If you search Wikipedia for Ben Campbell, you will be met with eight different possibilities.

There was a US Senator from Colorado; a musician from New Zealand; the founder of the city of Campbell, California; an ice hockey player; a voice actor; a character in the film 21; a British merchant and consular agent, who died in 1859; and a professional golfer.

The latter was Scottish and finished tied for third in the 1886 Open Championship.

However, there is also current golfer from New Zealand by the name of Ben Campbell, who plays on the China Tour – but he isn’t worthy of a Wikipedia page at the moment, despite being ranked 500th in the Official World Golf Rankings.

Is there anything you can do to such a high level that you feel you might be in top 500 worldwide in the discipline? If so, consider just how much time and effort you have had to put into that.


If you’re a golfer, you know just how difficult a sport it is, and you can have some appreciation of just how good Ben Campbell is, and the levels of dedication he has put in, to rank where he does.

And yet, Ben Campbell is – with all due respect – far from a household name and still way off the levels of Rory McIlroy, who returned to the number-one spot with victory in the CJ Cup in South Carolina last weekend.

It’s the first time in more than two years that the Co. Down native has been at the top of tree and it’s no small achievement, given that the global spread of quality is arguably stronger than at any other time in history.

At the age of 33, summoning the will to match the hunger of those who are younger takes a lot and he should be applauded for that.

McIlroy’s accession back to pole position has gone hand in hand with him being one of the most outspoken critics of LIV Golf and its attempt at creeping influence.

People might say that with so much money earned it’s easy for McIlroy to speak out, but there is little doubt that LIV offered to make him even richer.

It would be far easier to offer up platitudes and say nothing rather than taking a stand against what he feels is a retrograde development for the game.

There are also those who will say that given McIlroy’s reservoirs of talent: four Major wins – the most recent in 2014 – is a poor return.

While we are loathe to say that he should have one more, given that that is such a subjective view, there is no doubting the fact that he could have won more.

He led the Open going into the final round this year and while he had a bogey-free round, the birdie putts wouldn’t drop and Cameron Smith – who later defected to LIV – came through to win.

That will have stung McIlroy but he has bounced back well. Time is certainly on his side in terms of adding to his tally.

Dónal Burke of Na Fianna in action against Davy Crowe of Kilmacud Crokes at Parnell Park in Dublin. \ Harry Murphy/Sportsfile

Crokes take double double

Up to 1981, there were 11 Dublin senior hurling and football championship ‘double’ wins since Garda managed the feat in 1927.

Before last year, the achievement of Ballyboden St Enda’s in winning the Dublin senior hurling and football championships in the same season stood alone in its uniqueness since 1981.

Then, in 2021, Kilmacud Crokes managed to lift both cups, and the last two Sundays saw wins over Na Fianna in the county football and hurling finals respectively to claim a remarkable ‘double double’.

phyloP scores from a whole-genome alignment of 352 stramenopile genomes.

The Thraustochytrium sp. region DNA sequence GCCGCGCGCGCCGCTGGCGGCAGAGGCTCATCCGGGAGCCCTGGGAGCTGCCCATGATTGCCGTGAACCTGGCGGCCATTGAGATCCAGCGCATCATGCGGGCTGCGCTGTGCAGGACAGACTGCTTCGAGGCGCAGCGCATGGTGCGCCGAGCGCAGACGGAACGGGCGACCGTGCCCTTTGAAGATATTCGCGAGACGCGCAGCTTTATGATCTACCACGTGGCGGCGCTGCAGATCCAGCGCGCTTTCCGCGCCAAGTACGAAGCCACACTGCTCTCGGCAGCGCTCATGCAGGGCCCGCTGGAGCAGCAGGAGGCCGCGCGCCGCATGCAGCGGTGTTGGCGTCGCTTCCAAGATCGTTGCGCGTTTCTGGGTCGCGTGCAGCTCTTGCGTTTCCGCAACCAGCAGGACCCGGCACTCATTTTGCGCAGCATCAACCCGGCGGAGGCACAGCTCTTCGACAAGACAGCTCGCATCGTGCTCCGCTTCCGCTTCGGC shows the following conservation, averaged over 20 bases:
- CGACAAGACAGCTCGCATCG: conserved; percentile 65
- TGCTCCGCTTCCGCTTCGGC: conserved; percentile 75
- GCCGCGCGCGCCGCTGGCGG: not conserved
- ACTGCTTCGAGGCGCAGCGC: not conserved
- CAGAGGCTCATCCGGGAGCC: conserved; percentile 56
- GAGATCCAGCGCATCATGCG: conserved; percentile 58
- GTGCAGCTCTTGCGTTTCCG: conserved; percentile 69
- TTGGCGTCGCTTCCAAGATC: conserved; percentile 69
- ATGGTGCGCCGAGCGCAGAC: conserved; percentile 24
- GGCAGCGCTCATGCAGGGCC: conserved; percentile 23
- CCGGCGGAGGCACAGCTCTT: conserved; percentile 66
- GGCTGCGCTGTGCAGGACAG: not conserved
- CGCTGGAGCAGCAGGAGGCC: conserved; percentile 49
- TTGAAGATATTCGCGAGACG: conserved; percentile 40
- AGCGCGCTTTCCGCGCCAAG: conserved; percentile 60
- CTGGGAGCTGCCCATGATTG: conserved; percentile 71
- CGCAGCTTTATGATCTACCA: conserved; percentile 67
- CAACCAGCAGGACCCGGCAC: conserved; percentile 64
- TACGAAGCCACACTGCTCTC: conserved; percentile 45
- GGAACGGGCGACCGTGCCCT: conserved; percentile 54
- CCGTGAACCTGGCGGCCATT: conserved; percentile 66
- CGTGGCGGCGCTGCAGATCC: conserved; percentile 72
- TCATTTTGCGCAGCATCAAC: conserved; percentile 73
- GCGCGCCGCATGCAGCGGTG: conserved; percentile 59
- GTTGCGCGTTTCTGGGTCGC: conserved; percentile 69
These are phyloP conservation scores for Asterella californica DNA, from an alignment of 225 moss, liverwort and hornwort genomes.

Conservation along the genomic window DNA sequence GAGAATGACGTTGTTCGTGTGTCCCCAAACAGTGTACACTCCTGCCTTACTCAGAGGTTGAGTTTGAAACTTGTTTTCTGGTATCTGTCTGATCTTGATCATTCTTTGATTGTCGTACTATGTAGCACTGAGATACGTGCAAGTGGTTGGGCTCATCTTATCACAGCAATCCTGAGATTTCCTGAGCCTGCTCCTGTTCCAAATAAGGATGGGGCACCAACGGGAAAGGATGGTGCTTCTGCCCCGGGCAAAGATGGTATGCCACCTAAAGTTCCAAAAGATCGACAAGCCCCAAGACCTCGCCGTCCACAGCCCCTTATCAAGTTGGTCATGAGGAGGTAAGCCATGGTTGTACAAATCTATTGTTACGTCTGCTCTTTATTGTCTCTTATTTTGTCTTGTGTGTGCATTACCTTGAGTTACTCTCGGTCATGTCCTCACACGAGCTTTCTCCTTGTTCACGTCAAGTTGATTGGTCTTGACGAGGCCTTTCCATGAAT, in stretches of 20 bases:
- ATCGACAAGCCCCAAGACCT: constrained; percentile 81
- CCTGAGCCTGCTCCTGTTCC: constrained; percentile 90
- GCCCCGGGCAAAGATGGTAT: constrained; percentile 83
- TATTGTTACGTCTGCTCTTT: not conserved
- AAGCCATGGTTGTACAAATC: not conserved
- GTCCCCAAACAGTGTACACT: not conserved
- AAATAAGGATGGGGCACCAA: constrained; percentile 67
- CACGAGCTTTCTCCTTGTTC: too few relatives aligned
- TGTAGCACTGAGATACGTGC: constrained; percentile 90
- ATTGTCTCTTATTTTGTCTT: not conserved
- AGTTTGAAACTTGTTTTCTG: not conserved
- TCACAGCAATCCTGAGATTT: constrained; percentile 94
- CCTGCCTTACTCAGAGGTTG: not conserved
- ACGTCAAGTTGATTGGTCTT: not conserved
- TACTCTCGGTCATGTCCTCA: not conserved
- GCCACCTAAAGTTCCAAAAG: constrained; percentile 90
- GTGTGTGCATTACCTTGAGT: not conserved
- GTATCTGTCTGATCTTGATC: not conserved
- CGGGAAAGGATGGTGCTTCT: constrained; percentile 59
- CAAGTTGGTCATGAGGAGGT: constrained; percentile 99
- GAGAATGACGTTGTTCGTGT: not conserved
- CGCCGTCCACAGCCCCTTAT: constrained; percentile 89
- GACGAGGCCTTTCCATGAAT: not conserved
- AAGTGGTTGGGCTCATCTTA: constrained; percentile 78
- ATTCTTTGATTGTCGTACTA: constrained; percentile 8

Four medals

It represented a fourth medal in under a year for Brian Sheehy, the only player on both panels. For 40-year-old Niall Corcoran – a winner of hurling titles with the club in 2012 and 2014 – this formed part of his third victory, having transferred back from his home club of Meelick-Eyrecourt in Galway as he took up a doctorate.

On top of that, in September the Kilmacud ladies’ team won the Dublin senior championship for the first time and last Sunday night brought a triple celebration as all three trophies were paraded at the club headquarters, with Neil Diamond’s ‘Sweet Caroline’ the backing anthem.

Eight titles

Founded in 1959, Crokes were Dublin hurling champions within seven years, but it took until 1992 for them to claim football supremacy. Nine more of those have followed, including three in the last five years, with the club now having eight hurling titles to their name.

That and the ladies’ success is a perfect example of a rising tide lifting all boats, an entity catering for all of the community.

It is of course quite a populous community, but the numbers are only ever a raw material and only translate to success with hard work.

Ballinascarthy on to county championships

Last Sunday, Ballinascarthy beat Newcestown to win the junior A hurling championship in Carbery, the south-west division in Cork (the size of the county and number of junior clubs means that the grade is run on a regional basis).

It was the ninth time that the club had won the title and they now progress to the county championship under a management team headed by Joe Ryan.

In the interests of full disclosure, Joe is my brother-in-law, married to my sister Lorna.

Meanwhile, the winners of the Carbery junior B hurling championship were Randal Óg, from Ballinacarriga, just outside of Dunmanway – their manager is Joe’s father, Jerry Ryan, a former Cork selector and previous Ballinascarthy manager.

We wish both well as they progress in the respective county championships – and, perhaps in years to come, Joe’s expertise might be harnessed by Kilbrittain, now that he has decamped to the glorious seaside parish.